Third-year law student Victor Sikeley ’19 wants to use his law degree to help his home country of Liberia, but he isn’t waiting until he graduates to take action.
As an undergraduate student at St. Thomas in 2017, Sikeley started the Initiative for a Better Africa (IFBA), a nonprofit organization that works to battle illiteracy, poverty, hunger, corruption and disease by improving the education system.
“We want to improve the education students are receiving by taking specific measures,” Sikeley states on the IFBA website. “First, by supplying school supplies, training and developing teachers, and building modern educational infrastructures. Second, by creating and implementing educational programs that challenge students. Finally, by supporting education for girls and students with disabilities and acquiring tuition-free education for all students in our partner schools.”
Just five years after it was started, IFBA has established direct partnerships with several schools in Liberia and has completed or started several projects to upgrade the schools’ facilities, supply them with books and more.
“Some of our schools are in dire conditions – holes in the ceiling, no bathroom facilities, no electricity,” Sikeley said.
Following two civil wars and political unrest that began in the 1980s, Liberia is currently one of the poorest countries in the world. Its schools are not funded by the government and must rely on student tuition to pay teachers, buy supplies and maintain buildings. Many families cannot pay, so organizations like IFBA are critical.
One of the schools IFBA has partnered with is Eagle’s Nest Academy, located in Margibi County, Liberia. IFBA has helped the school install new windows and add six new large tables and 24 chairs to its library. Sikeley says donated library books will be shipped to the school from the U.S. in the next few months, just in time for a library painting project and bathroom renovations to be completed. The next phase of improvements at Eagle’s Nest will include replacing the school’s roof.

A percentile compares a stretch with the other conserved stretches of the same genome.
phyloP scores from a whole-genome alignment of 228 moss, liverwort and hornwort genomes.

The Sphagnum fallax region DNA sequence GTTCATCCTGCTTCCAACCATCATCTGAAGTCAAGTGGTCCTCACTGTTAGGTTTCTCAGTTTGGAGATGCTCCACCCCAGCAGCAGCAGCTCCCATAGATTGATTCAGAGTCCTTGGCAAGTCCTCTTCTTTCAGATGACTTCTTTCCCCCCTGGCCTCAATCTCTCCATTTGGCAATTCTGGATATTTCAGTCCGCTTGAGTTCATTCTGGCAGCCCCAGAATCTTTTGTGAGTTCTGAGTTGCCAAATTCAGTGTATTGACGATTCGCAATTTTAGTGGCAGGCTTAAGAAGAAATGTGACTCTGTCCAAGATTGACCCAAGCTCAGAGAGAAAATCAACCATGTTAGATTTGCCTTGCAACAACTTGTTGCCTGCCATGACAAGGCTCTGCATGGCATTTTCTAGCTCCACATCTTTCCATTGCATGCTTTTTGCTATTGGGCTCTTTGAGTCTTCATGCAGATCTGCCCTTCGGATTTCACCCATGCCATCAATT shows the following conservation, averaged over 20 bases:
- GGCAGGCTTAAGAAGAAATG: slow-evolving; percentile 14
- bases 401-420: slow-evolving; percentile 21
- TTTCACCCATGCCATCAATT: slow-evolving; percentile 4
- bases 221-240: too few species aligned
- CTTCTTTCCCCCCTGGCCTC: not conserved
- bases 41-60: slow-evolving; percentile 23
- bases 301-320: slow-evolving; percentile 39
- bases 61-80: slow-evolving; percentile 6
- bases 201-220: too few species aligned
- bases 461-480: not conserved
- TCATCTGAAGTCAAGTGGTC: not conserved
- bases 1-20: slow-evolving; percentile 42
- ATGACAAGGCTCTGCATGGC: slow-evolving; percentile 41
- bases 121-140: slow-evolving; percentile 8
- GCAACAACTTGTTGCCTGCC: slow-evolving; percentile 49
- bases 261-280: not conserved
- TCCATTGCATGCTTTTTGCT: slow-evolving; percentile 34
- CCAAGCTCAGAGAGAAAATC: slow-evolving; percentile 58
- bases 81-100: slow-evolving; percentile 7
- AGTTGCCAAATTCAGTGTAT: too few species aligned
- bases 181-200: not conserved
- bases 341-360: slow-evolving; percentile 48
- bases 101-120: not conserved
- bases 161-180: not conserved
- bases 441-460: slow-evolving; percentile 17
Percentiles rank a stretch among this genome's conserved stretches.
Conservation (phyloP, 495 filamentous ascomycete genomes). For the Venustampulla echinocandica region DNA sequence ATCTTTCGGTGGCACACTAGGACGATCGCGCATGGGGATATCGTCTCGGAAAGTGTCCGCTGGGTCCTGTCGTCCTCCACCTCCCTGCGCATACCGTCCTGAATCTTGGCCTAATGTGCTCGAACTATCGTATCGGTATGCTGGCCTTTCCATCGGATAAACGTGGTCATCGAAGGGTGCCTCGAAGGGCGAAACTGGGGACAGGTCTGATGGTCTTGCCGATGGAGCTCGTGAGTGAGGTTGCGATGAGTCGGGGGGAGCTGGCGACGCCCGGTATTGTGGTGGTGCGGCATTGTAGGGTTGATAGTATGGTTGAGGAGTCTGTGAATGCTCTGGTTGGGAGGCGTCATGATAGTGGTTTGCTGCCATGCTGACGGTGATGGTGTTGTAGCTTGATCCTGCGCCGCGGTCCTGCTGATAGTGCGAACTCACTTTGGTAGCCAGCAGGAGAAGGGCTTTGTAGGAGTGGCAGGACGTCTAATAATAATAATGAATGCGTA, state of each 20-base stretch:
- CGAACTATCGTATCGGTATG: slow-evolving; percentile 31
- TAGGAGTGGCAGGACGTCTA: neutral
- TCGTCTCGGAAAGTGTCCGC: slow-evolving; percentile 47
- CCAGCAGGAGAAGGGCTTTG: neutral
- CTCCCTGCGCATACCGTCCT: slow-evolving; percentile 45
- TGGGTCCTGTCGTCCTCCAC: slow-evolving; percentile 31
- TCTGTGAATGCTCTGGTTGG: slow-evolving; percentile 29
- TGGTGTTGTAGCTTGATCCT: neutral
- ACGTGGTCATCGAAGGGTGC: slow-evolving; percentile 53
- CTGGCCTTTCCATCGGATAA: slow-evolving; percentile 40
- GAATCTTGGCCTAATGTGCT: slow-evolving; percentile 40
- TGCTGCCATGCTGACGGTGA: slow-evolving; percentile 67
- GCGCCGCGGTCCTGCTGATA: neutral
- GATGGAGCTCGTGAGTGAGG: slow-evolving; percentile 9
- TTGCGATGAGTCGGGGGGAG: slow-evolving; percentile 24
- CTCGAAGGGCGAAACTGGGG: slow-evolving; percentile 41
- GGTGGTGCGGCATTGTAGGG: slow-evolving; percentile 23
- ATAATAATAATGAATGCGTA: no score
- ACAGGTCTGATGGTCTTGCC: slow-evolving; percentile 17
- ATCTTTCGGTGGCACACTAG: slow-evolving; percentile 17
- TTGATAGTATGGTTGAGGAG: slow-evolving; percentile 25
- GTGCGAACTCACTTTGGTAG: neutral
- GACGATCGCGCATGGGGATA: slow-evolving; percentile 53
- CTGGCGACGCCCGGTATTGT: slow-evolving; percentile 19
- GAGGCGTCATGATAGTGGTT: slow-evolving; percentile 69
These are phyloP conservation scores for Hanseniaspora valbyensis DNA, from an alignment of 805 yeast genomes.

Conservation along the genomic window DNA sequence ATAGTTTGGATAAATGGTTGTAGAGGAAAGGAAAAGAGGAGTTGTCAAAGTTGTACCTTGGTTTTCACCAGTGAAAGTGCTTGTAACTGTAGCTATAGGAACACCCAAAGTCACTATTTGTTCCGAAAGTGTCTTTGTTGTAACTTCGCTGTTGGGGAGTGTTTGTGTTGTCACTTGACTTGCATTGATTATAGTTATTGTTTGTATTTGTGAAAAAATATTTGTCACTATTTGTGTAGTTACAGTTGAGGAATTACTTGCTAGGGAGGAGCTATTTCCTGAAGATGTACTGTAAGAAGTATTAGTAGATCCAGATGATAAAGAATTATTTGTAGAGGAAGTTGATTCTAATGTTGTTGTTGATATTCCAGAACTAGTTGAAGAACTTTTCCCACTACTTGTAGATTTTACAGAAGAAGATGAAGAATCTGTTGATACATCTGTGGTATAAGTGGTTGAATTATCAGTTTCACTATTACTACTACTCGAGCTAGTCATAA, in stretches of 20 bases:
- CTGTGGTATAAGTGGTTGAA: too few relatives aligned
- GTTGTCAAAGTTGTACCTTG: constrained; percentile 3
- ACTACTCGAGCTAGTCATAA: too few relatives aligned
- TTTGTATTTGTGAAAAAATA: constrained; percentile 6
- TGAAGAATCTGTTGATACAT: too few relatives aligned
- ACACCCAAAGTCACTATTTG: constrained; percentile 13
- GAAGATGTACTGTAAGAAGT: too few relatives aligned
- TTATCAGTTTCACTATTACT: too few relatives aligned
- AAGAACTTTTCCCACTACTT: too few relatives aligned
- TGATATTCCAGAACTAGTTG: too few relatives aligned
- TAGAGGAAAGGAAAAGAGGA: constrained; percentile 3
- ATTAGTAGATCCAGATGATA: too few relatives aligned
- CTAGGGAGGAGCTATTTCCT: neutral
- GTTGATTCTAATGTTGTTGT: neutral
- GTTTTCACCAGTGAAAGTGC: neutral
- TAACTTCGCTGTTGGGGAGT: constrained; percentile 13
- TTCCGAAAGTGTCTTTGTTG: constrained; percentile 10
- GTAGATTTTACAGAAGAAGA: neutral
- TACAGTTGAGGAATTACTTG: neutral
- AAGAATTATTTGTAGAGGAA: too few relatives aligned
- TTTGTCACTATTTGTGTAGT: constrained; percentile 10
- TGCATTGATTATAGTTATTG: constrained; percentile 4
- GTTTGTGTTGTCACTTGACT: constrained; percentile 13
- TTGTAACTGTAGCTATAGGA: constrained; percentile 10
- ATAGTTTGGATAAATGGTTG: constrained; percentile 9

Work to build a library at another school, the Korto Vogar School in Monrovia, Liberia, has been planned and is expected to be done by the end of the year, along with several additional renovation projects at other schools.
“The basis of any developed nation is the distinct ability for its people to achieve their dreams,” Sikeley said. “We believe that Africa is not so far off from such development. Education enables all with the tools needed to address important issues such as poverty and hunger. By promoting education, we hope to bring forth a change in the lives of those aspiring for a better future for all in Africa.”
In addition to pursuing his J.D./MBA, Victor Sikeley is the president of the Black Law Students Association and a member of the student government finance committee.
Sikeley has lived out this commitment to education within his own life. Because of Liberia’s civil wars, he was raised in a refugee camp in Ghana. Education was important to his family, so he walked five miles every day to school, even though he didn’t have any books and the learning environment was often one large room informally sectioned off into smaller classrooms.
Sikeley immigrated to the …….